Here I draw again on the Whitney Young Papers in the Urban League collections of the Manuscript Division, but this time more extensively. Young, Executive Director of the National Urban League, was only fifty years old when he died of a heart attack while attending a conference in Nigeria in 1971. Young was a person of faith and a tireless advocate for the health, education and welfare of African American people. He was the author of many strategies and creative coping tactics that benefitted marginalized communities. In the Young papers, one finds hundreds of talks to both Black and white churches—as many as three a week. These speeches shed light on how religious organizations were engaged in the work of building beloved community. In addition, Young’s papers offer insight into his personal spiritual transition from membership in the African Methodist Episcopal Church to membership in the predominantly white Unitarian Universalist denomination, for which he was heavily criticized by some members of the Black community. I examine Young’s spirituality in relation to his activism, his life between two spiritual communities—one Black and one white—and the “weathering” effect. Young’s life illuminates the complex inter-relationship between stress and a commitment to what we might today call spiritual activism.
How does your American Studies methodology and the research that you do here in historical and literary sources support your development of health care practices that are useful in clinical and pastoral settings?
I’m confident that my training with great artists, scholars and change-makers and more recently with spiritual and religious leaders has made all the difference in my ability to see and to embrace complex issues and engage appropriate interdisciplinary and transdisciplinary methodologies for the production of new and needed knowledge. Ministry has increased my capacity for theological and ethical reflection, which is not something you learn in most traditional professional programs. Advanced trainings in narrative medicine, mindfulness and healing from moral injury have contributed insight of a different kind—what you might call interstitial insight—insight into what happens in the spaces between theoretical or intellectual knowledge and the practical requirements of a compassionate life, as lived. One of my greatest opportunities for personal and spiritual growth came in the summer of 2016 when I accepted a call to work as a clinical chaplain in a Franciscan hospital on the West Coast. My primary assignment was in the mental health unit, and my secondary assignments were in the mother-baby unit and the neonatal unit. On the eight nights when I was on call, I was the only chaplain on duty, sometimes for almost 400 patients as well as the staff—doctors, nurses, security guards—and even for the guy on the street who just walks in the door of the hospital and asks to see a chaplain. Putting in 530 hours over an 11-week period, I was both awed and humbled by the workings of God and the lives that touched briefly with my own. It was a blessing. This lived experience in practical theology and service now becomes a lens through which my intellectual interpretation of data and evidence emerges in a different cast of light.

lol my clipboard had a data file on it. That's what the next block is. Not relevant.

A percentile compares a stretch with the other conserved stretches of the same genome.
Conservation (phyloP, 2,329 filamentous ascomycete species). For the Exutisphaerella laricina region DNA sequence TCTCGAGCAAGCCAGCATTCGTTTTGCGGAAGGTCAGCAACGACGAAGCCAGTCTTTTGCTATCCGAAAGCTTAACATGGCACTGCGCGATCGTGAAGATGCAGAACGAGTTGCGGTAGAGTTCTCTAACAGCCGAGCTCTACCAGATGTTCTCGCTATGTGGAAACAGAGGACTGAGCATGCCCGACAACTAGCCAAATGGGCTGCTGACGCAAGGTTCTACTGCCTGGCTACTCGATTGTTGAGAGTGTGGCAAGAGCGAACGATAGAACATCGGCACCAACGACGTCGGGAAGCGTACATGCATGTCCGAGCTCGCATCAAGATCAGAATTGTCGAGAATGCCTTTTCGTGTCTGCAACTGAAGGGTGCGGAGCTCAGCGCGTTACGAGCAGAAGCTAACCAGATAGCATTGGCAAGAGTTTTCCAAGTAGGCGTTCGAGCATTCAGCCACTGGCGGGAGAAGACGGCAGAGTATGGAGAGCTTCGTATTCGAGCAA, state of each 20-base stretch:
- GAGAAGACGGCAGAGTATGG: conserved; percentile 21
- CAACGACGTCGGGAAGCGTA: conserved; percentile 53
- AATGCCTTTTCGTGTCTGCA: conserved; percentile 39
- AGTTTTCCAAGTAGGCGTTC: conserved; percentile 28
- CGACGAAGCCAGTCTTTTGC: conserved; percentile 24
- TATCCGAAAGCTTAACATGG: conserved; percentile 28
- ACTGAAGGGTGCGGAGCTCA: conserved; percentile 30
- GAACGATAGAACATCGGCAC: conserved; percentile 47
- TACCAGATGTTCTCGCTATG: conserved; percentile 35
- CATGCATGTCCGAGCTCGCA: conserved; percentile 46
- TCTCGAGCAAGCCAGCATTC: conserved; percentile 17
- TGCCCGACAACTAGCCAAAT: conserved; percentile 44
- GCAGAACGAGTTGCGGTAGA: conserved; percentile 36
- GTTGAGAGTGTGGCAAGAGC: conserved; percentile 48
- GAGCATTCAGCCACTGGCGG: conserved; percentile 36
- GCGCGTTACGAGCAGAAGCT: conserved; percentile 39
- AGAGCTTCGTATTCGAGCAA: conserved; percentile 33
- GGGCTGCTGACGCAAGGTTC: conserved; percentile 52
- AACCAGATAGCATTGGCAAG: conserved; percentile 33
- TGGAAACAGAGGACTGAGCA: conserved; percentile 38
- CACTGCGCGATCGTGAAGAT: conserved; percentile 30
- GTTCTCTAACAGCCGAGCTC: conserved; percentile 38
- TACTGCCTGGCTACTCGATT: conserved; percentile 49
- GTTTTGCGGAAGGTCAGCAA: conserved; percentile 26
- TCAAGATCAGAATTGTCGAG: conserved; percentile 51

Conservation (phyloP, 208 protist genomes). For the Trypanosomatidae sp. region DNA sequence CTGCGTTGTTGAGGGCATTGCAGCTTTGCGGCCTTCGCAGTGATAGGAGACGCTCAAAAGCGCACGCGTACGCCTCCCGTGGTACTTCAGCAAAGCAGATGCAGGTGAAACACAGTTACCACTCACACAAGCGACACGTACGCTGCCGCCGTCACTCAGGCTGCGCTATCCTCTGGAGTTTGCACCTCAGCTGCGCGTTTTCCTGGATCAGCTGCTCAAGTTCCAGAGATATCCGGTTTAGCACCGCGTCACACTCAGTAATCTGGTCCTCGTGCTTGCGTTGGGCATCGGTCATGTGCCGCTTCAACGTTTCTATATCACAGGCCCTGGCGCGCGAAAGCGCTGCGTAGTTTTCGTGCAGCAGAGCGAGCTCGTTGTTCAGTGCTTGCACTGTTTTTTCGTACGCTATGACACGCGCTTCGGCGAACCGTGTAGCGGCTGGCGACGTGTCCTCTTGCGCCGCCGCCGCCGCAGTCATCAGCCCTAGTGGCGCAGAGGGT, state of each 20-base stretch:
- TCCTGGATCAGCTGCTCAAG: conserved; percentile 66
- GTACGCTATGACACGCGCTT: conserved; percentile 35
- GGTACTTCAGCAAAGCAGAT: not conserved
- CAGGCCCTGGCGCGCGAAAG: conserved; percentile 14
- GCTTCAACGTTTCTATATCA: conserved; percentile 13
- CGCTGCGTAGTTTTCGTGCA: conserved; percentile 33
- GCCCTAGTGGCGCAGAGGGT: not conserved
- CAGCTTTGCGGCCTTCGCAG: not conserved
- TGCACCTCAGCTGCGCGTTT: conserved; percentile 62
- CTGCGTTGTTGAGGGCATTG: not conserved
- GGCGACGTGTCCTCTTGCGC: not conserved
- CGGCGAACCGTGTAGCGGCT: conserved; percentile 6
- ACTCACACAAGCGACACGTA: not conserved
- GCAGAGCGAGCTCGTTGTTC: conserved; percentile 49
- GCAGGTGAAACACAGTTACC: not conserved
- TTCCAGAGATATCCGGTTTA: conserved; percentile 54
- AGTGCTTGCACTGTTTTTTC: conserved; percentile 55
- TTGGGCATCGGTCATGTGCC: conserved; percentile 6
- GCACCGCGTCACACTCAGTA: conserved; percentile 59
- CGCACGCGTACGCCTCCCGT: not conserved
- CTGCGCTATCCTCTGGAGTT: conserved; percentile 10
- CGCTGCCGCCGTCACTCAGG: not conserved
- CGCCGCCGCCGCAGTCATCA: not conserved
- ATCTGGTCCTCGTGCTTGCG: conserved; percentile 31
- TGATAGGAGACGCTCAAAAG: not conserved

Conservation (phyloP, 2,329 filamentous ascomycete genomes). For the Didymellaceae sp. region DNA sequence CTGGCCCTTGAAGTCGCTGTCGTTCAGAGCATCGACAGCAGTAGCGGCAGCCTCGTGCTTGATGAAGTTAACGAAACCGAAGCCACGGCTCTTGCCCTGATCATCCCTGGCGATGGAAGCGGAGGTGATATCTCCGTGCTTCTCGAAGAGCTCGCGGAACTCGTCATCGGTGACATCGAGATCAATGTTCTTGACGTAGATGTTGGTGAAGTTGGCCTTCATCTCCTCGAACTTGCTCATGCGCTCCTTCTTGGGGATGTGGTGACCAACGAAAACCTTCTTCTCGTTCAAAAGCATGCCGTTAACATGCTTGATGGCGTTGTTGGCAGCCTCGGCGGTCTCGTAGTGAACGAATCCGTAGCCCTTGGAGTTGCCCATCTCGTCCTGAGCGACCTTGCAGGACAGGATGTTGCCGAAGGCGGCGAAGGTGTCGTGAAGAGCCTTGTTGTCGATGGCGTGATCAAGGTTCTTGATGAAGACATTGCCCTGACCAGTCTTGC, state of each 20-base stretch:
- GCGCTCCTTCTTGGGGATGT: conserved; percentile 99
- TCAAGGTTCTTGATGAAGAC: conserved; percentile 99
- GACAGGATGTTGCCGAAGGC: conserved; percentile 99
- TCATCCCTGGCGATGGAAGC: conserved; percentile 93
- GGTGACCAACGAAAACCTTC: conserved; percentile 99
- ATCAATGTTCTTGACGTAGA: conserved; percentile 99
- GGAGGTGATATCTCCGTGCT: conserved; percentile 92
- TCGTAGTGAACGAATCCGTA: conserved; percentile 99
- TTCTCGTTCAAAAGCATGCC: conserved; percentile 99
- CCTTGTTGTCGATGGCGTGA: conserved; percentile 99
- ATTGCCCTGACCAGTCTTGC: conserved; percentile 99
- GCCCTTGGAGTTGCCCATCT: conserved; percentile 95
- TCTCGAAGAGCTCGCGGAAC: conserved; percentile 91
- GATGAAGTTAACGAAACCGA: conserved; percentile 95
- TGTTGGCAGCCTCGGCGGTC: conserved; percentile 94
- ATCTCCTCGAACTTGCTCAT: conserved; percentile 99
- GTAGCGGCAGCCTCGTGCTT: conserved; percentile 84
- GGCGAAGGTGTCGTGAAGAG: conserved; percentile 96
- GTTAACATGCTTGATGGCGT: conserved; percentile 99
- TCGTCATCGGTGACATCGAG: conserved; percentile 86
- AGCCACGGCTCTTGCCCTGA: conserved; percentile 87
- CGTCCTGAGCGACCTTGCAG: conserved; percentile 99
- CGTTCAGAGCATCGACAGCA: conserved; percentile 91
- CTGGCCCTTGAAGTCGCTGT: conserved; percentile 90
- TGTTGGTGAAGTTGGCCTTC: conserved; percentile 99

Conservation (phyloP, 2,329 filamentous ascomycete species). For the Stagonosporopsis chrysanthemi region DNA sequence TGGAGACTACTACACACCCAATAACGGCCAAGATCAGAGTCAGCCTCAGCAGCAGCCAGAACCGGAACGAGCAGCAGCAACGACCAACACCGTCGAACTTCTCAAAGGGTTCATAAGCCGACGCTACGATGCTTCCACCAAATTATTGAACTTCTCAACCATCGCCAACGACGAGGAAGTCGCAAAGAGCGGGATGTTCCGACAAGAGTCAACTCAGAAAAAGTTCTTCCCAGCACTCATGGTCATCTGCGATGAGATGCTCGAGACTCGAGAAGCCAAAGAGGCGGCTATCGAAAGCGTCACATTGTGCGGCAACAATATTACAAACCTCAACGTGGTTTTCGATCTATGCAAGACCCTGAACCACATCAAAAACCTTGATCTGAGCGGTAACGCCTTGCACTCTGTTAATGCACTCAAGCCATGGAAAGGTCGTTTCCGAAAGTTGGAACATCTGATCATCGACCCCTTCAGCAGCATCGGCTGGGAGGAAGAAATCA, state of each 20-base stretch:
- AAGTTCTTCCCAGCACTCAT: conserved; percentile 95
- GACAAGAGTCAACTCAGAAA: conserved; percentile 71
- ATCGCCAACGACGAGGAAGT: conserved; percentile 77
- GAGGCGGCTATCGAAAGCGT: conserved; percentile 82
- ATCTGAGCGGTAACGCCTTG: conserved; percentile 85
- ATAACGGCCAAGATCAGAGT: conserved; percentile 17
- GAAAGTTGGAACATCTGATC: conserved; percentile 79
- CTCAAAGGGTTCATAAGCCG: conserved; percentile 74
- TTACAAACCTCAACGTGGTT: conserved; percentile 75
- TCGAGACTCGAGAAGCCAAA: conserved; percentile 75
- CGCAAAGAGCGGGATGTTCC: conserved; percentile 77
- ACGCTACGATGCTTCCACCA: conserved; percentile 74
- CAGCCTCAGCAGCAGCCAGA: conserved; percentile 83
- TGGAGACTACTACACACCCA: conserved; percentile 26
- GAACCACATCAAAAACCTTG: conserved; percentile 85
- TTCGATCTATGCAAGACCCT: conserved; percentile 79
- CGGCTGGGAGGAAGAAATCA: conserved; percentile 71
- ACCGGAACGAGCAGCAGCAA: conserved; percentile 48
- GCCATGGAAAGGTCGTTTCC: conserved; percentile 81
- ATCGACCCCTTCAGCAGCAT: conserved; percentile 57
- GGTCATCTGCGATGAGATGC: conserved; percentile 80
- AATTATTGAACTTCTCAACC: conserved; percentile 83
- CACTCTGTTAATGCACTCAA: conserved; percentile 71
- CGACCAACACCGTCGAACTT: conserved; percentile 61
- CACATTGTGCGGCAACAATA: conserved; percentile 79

For much of your career, you were known primarily as a literary scholar. How do the different aspects of your career line up?
I’m glad that you asked that question. My first book was a collection of poetry called “Sometimes I Think of Maryland,” a volume that documented in verse the way the stories told by the elders of my community, Lakeland, a little all-Black town a few miles from here, had sustained generations with narratives of history and memory. As a poet, I became a part of that tradition in the same way that preachers and blues singers do, for as Alice Walker says, “poetry is medicine.” “Sometimes I Think of Maryland” was followed by “Black Women Writing Autobiography: A Tradition Within a Tradition” and later “The Collected Poetry of Paul Laurence Dunbar” and “Monuments of the Black Atlantic: History and Memory,” still following the through line of the healing power of story and narrative within the African American experience. Having written so much about autobiography, and especially the spiritual autobiographies of African American missionary women, preachers, artists and activists like Jarena Lee, Rebecca Cox Jackson, Ida B. Wells, Zora Neale Hurston and Maya Angelou, I developed a method for teaching life writing to students at the University of Michigan, William and Mary and Muenster University in Germany. I had been influenced not only by the writings of Ira Progoff, Parker Palmer and others, but also my own teachers, people like June Jordan, Grace Paley and Joseph Driskill, so that this work eventually took form in “Spiritual Life Writing for Helpers and Healers.” When I came to study narrative medicine and leading patients in writing for health, I already had experience-based uses for the transformational possibilities inherent in story. That began, I think, with listening to the healing stories of the elders in my community when I was a child. The Black community has always had narrative medicine in the form of hymns and spirituals, the blues and the dozens, personal narratives and sermons. Some of this has been written literature; some of it has been oral, depending on transmission from one generation to the next. The community authorizes poets, preachers and singers to play this healing function, but what happens when communities break down or are torn apart? What happens when history and memory are shattered and those generational transmissions do not take place? This is a complex view requiring multiple and well-grounded interdisciplinary understandings and approaches. In many ways, this is new knowledge or at least a fresh understanding—that history, communal memory, narrative and collective well-being are intertwined. I like to think that this line of inquiry is in keeping with that. Hopefully, in time and in collaboration with others, I will collect evidence-based data to explore and affirm such theorization, which is beyond the scope of the “Tree of Life: Spirituality and Well-Being” project. However, I like to think that this line of inquiry is one that Larson would have encouraged.